By Alison Shely, DNP, FNP-C
Nurse retention is essential to maintaining an effective healthcare system. With an aging population and a shortage of skilled healthcare professionals, it is critical for hospitals and other healthcare organizations to develop strategies to retain their nurses. Creating an effective nurse retention plan can help organizations ensure their nurses are engaged and committed to providing quality care to their patients. This blog post will provide tips on how to create an effective nurse retention plan, from recognizing and rewarding good performance to developing an onboarding program that is tailored to nurses' needs.
Retention refers to the ability to keep skilled staff rather than losing them to competing organizations. For nurses specifically, this means staying on staff and not leaving to work at other hospitals, units, organizations, or, more recently, travel organizations. Turnover refers to the rate of people leaving staff for other positions.
Nursing, in general, suffers from high turnover rates, with up to 22% of the workforce planning to leave at any given time. The cost of this can be astronomical at up to $5 million for a single organization per year in the United States. This high price is a result of the money used to recruit and train new nurses increasing with higher turnover rates.
Nursing turnover rates affect patient care and satisfaction as well. Organizations with good retention can count on a highly-skilled group of nurses to build better and stronger relationships with patients, which improves satisfaction and long-term health outcomes.
So, how can we keep our nurses to help our organizations flourish? We’ll discuss different things to keep in mind, including individual strategies, leadership qualities, and things hospitals can do as a whole.
When examining retention and turnover, it’s essential to look at reasons why nurses may be leaving. The most common reasons include the following:
Using these reasons, you can develop a retention plan that actually works for nurses because it addresses their major pain points. Here are some strategies that help address these points:
Individuals and managers of nursing units can employ these strategies, but what about leadership and the hospital as a whole?
A positive culture and loyalty at any organization start at the top. With leadership, such as a chief nursing officer (CNO) or chief medical officer (CMO), it's always important to keep the ideas of recruitment and retention in mind. Communication is vital when it comes to leadership. Primary qualities that help in regard to retention include transparency, accountability, and compassion, especially within the workplace.
A leader who is compassionate, trusted, and respected is one that people want to work for and feel loyal to. Leaders should maintain an open-door policy, meet with their staff frequently, and be present throughout the organization.
Hospitals as a whole can also implement programs to foster nurse retention. One especially effective and successful strategy is an organized and unified onboarding format for new nurses, whether they are new grads or not. This process includes orientation, assigning a mentor, and check-ins throughout the first few months of employment. Studies have shown a drastic increase in retention rates when an onboarding system is used throughout the hospital, as it helps the staff feel valued and part of the organization.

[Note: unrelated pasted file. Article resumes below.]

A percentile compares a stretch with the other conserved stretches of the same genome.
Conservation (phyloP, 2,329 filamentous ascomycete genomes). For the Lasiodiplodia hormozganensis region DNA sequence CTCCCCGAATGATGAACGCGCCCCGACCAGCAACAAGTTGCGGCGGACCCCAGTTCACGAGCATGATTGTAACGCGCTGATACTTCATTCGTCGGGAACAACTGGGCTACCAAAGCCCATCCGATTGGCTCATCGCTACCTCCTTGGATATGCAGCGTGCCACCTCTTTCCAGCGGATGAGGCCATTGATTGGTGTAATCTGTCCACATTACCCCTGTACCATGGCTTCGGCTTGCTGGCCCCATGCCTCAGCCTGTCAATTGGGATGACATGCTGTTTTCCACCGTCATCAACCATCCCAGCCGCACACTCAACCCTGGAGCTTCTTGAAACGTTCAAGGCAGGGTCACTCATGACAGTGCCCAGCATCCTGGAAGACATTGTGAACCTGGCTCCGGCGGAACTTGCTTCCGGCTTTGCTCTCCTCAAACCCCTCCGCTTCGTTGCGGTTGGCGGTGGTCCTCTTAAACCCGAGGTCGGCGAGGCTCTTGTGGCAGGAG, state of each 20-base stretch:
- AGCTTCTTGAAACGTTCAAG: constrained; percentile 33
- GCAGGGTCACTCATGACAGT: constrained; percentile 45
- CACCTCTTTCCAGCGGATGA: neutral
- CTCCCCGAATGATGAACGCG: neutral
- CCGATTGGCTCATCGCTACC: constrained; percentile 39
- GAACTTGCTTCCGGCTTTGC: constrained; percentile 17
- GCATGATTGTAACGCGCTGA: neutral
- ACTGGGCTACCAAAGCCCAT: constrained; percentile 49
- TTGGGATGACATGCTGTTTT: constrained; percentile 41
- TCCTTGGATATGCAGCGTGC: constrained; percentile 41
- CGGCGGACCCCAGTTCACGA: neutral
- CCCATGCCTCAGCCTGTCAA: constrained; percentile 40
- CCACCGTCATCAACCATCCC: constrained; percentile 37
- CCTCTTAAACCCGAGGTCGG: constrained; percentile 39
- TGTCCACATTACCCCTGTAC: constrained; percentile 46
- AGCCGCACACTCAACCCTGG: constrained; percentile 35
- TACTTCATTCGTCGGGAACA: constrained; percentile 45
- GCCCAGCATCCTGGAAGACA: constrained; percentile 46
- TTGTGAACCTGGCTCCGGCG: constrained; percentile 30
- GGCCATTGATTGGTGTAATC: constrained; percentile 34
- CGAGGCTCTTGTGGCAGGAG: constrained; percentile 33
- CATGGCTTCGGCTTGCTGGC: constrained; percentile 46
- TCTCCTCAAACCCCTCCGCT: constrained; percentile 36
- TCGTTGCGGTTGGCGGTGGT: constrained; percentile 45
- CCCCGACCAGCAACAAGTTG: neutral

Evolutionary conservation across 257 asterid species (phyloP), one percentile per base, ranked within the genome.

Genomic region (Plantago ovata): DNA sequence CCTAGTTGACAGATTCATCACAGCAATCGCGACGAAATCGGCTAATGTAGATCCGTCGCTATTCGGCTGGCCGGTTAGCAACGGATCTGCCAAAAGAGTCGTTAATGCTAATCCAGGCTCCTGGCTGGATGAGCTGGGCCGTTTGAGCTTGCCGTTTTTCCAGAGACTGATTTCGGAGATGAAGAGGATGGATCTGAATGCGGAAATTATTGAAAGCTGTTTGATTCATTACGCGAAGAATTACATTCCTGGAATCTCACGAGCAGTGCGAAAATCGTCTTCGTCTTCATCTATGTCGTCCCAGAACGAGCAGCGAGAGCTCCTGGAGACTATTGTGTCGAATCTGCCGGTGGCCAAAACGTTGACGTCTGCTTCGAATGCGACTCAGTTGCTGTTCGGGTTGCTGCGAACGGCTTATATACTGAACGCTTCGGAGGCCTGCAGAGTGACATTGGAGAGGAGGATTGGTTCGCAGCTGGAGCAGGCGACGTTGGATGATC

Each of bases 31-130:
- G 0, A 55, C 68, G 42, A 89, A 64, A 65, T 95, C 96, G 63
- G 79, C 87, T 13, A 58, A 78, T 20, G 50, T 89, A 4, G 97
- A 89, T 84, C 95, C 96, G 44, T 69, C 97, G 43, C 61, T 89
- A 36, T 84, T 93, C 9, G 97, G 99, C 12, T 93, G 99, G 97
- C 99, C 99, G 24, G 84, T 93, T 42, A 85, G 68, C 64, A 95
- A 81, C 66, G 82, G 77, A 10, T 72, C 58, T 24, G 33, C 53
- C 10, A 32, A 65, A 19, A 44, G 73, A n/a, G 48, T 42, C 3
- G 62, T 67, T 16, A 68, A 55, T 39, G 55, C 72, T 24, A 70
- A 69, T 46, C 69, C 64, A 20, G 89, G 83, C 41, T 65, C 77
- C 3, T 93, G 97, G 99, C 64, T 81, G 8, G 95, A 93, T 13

Going back to those original nursing pain points is crucial from an organizational standpoint as well. Having flexible shift options throughout the different units and limiting or eliminating mandatory overtime hospital wide will help nurses feel more in control of their schedules and help prevent burnout. In addition, having this policy be hospital-wide can combat feelings of resentment toward other units.
Holding town halls with the head leadership, such as CNO or CMO, that all staff can attend is important when keeping communication open. To support improvement, these should occur regularly, up to once a month.
A hospital-wide clinical ladder program is a great way to promote career growth and development. A clinical ladder is a stepwise developmental program that many hospitals now use to help implement career development and growth for nurses. It supports professional and personal development, quality patient care, job satisfaction, and nurse retention. Hospital-wide clinical ladder programs foster a community of growth-minded nurses.
Nurses are more important to our healthcare system than ever following the COVID-19 pandemic; however, many of them are burned out and ready to leave the profession. While nursing has some of the highest job satisfaction scores, it also has some of the highest turnover rates in the country. Moreover, the nursing shortage continues to worsen. Nurses are leaving the profession almost twice as fast as new ones are coming in, so keeping your nurses is essential!
Try these retention methods, whether on an individual level, a unit manager level, or a hospital-wide level, to hold onto your nurses and create a better environment for patients and nurses alike.
Alison Shely, DNP, FNP-C
Alison Shely, DNP, FNP-C is a nurse practitioner, nurse coach, yoga teacher, and nurse writer who specializes in articles, blogging, and copy. She has been in nursing since 2014, working in intensive care, women’s health, and primary care as a registered nurse and family nurse practitioner. She has written for a variety of publications including Rncareers.org, Moxie Scrubs, Aspen University, and more. She is also the winner of the 2020 Shift Report writing contest for Next Level Nursing. Her specialty topics include mental health, health and wellness, yoga philosophy and practice, and community health. She also serves as a mental health coach primarily to other nurses and healthcare workers concerning healthy lifestyles and mental health.